TOC principles state that the output of any system is limited by the system’s bottleneck, which is defined as anything that limits the system’s performance with respect to its goals. Therefore, prioritizing Lean events based on the system’s bottleneck is a way to move an organization toward its goals.
Consider the process discussed early, consisting of three work centers and assume the overall objective is to increase throughput. The output of a system is limited by the system's bottleneck, work center C, and is shown as the narrowest section of the pipe. Regardless of its location, the narrowest section of any pipe dictates the output of the entire pipe.
Lean events should be prioritized based on the narrowest section of the pipe. The first lean event should be scheduled at work center C, and sufficient non-value added activities should be reduced to yield a throughput equal to work center B. In other words, the narrowest section of the pipe is widened to the second narrowest section, and no more.
The objective is to maximize throughput not maximize reduction of non-value added activities. Within an event, pursuing an arbitrary high target of reduction in non-value added activities, with a significant investment of resources, is simply a wrong approach. At this point an assessment should be made depending on whether the objective, in terms of increase in throughput, has been realized. If the objective has been accomplished, there is no compelling reason to schedule additional Lean events, as additional Lean events will not increase throughput. If the objective has not been accomplished, then a second Lean event should be scheduled at both work centers B and C, and sufficient non-value added activities are reduced to yield a throughput equal to work center A. Additional Lean events may be scheduled if necessary.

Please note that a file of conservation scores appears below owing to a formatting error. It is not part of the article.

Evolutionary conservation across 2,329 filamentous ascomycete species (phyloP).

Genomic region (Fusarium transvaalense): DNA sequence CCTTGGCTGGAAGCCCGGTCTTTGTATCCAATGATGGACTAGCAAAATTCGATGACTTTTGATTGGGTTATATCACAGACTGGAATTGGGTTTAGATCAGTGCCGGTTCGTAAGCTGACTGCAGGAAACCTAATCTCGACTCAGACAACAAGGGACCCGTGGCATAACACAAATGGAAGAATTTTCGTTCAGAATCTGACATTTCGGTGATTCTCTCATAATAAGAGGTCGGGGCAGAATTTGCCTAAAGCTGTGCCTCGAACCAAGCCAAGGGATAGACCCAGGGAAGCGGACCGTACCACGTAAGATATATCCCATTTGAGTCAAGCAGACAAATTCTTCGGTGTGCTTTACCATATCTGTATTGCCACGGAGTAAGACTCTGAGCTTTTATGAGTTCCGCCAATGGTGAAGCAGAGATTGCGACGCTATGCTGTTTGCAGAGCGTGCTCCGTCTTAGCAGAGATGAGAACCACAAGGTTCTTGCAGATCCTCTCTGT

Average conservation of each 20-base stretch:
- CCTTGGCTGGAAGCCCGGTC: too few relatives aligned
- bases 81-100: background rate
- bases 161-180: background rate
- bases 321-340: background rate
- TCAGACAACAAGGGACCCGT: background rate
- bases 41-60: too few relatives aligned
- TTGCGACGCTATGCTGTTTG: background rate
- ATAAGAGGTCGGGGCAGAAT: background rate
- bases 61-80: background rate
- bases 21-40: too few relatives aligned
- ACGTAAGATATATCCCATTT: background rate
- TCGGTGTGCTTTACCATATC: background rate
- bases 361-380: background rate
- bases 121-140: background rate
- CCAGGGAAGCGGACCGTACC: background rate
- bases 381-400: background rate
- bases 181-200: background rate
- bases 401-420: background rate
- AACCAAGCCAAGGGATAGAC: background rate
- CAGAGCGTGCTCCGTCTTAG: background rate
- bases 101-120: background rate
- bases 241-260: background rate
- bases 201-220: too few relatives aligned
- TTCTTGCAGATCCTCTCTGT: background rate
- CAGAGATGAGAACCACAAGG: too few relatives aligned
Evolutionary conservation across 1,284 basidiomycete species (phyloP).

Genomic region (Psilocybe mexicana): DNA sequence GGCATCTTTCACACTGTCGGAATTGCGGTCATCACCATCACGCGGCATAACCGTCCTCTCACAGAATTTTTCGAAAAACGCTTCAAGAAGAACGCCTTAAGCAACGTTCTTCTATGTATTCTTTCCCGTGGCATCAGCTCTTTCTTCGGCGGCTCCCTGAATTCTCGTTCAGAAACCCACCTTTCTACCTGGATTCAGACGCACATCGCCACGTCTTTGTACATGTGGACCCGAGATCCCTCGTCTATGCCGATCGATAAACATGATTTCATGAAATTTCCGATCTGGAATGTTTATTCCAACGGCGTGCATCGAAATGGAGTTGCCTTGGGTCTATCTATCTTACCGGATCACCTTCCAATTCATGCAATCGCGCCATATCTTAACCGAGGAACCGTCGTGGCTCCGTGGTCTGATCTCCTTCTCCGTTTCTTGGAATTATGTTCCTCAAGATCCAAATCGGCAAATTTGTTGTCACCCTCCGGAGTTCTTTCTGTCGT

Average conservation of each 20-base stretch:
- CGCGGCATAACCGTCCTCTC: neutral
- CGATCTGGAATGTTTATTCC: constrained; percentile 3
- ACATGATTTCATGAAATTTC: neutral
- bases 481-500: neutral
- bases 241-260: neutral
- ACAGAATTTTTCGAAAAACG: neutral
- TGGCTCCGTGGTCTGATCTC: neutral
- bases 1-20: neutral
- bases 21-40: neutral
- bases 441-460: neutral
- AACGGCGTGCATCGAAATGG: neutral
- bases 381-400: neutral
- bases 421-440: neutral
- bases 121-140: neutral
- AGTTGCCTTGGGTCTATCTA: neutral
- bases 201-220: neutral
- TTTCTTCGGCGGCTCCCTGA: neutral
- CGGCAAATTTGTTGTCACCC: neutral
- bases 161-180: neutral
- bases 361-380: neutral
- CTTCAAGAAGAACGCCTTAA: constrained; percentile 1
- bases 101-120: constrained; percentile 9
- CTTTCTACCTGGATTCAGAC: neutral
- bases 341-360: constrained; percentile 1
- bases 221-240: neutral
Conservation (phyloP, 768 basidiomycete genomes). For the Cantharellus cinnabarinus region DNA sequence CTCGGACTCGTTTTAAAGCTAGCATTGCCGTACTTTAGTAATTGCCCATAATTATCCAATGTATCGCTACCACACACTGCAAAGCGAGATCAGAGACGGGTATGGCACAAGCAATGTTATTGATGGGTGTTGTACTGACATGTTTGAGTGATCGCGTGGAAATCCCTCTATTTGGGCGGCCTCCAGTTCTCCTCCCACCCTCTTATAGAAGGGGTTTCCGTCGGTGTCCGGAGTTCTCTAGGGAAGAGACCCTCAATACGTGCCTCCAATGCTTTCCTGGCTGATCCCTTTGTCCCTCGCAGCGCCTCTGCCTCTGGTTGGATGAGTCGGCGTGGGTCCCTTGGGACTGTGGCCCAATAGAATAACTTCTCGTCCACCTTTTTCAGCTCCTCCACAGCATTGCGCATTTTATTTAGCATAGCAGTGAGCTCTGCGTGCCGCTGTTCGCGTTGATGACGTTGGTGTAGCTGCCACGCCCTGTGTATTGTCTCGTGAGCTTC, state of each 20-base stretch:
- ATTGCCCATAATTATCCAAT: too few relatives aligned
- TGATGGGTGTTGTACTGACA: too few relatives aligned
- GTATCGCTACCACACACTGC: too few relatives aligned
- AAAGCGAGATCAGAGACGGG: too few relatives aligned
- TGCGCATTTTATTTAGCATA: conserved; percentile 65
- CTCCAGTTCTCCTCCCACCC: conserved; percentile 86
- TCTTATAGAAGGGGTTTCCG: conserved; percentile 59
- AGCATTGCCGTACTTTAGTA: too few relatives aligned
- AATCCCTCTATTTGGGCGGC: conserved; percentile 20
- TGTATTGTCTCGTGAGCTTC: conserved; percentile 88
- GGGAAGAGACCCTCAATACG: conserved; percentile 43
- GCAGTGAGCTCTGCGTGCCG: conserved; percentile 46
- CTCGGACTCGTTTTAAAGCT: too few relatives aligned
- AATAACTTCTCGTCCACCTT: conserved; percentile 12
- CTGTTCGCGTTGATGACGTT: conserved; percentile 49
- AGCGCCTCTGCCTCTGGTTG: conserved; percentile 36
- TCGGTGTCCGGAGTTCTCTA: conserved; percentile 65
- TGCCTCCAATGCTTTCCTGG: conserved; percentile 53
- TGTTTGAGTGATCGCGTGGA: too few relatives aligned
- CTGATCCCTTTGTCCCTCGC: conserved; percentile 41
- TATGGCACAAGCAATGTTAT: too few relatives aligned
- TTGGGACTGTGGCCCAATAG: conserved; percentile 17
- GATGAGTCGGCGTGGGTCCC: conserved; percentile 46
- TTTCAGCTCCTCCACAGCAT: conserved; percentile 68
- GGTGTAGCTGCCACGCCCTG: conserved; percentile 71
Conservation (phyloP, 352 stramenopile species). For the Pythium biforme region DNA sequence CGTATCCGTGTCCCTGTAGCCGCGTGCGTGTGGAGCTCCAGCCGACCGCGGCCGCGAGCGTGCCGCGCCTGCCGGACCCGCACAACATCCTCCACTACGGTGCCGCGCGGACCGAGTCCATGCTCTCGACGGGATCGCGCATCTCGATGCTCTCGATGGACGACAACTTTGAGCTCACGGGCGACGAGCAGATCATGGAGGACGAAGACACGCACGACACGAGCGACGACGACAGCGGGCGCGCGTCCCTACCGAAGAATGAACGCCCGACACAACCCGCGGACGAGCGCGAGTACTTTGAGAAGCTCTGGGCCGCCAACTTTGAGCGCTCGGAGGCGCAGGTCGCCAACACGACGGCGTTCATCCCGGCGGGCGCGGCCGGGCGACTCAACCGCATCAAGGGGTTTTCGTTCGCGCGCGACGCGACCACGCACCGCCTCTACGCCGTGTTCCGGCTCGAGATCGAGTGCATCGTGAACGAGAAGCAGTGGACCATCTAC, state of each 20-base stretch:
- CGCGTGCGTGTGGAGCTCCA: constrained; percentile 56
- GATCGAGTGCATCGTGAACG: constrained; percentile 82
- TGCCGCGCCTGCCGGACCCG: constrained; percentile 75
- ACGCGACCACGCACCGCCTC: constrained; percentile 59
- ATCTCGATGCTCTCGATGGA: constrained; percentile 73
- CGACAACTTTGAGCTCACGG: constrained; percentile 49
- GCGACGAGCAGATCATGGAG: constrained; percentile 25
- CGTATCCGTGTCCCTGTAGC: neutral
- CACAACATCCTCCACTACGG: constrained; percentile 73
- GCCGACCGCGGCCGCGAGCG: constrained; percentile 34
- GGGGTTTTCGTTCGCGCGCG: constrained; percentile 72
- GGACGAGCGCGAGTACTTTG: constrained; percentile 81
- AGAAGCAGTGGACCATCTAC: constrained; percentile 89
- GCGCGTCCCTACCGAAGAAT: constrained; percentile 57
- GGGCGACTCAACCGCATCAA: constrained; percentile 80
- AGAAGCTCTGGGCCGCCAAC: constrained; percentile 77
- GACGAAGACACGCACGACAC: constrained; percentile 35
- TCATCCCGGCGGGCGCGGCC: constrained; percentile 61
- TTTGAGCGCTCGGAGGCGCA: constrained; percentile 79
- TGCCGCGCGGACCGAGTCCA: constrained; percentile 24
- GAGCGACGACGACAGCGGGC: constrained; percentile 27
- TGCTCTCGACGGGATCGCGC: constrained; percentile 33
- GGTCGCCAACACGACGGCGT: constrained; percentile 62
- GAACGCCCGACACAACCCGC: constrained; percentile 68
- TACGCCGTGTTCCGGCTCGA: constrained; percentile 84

Recipe for a Lean TOC mix
The methodology to intelligently mix Lean and TOC can be achieved in four steps:
1. Value Identification: In Lean vernacular, the term value stream mapping is frequently used but without much discussion of what is a value. A good working definition of value needs to be established with overall objectives such an increase (e.g., 20%) in throughput or decrease in inventory or decrease in operational expenses.
2. Perform Value Stream Mapping: This is used to identify value added and non-value added activities in the process.
3. Bottleneck Identification: This is an important step because we know the system’s performance is limited by its bottleneck. In other words, a chain is only as strong as its weakest link.
4. Prioritize Lean Events: This stage uses the bottleneck information, and then carries out as many lean events as necessary, to achieve the objectives.
Powerful solutions for businesses can be developed with intelligently mixing various improvement tools. The focus of this illustration was Lean and TOC; similar arguments can be made for Six Sigma and TOC. Six Sigma initiatives often encounter problems with prioritization of black belt or green belt projects. Businesses often prioritize projects haphazardly and it is not surprising to find that many projects do not improve their overall business objectives. The TOC principles can be used to set the objectives and prioritize projects. It is important to understand when tools are optimally mixed; a completely new methodology is created. In a similar fashion, when Hydrogen and Oxygen are optimally mixed, a completely new compound, water, is created.
1. Goldratt, E.M., and Cox R. 2006 "The Goal", North River Press, Croton-on-Hudson, NY.
2. Womack, J.P., Jones, D.T., 2003. "Lean Thinking", Simon and Schuster, New York, NY.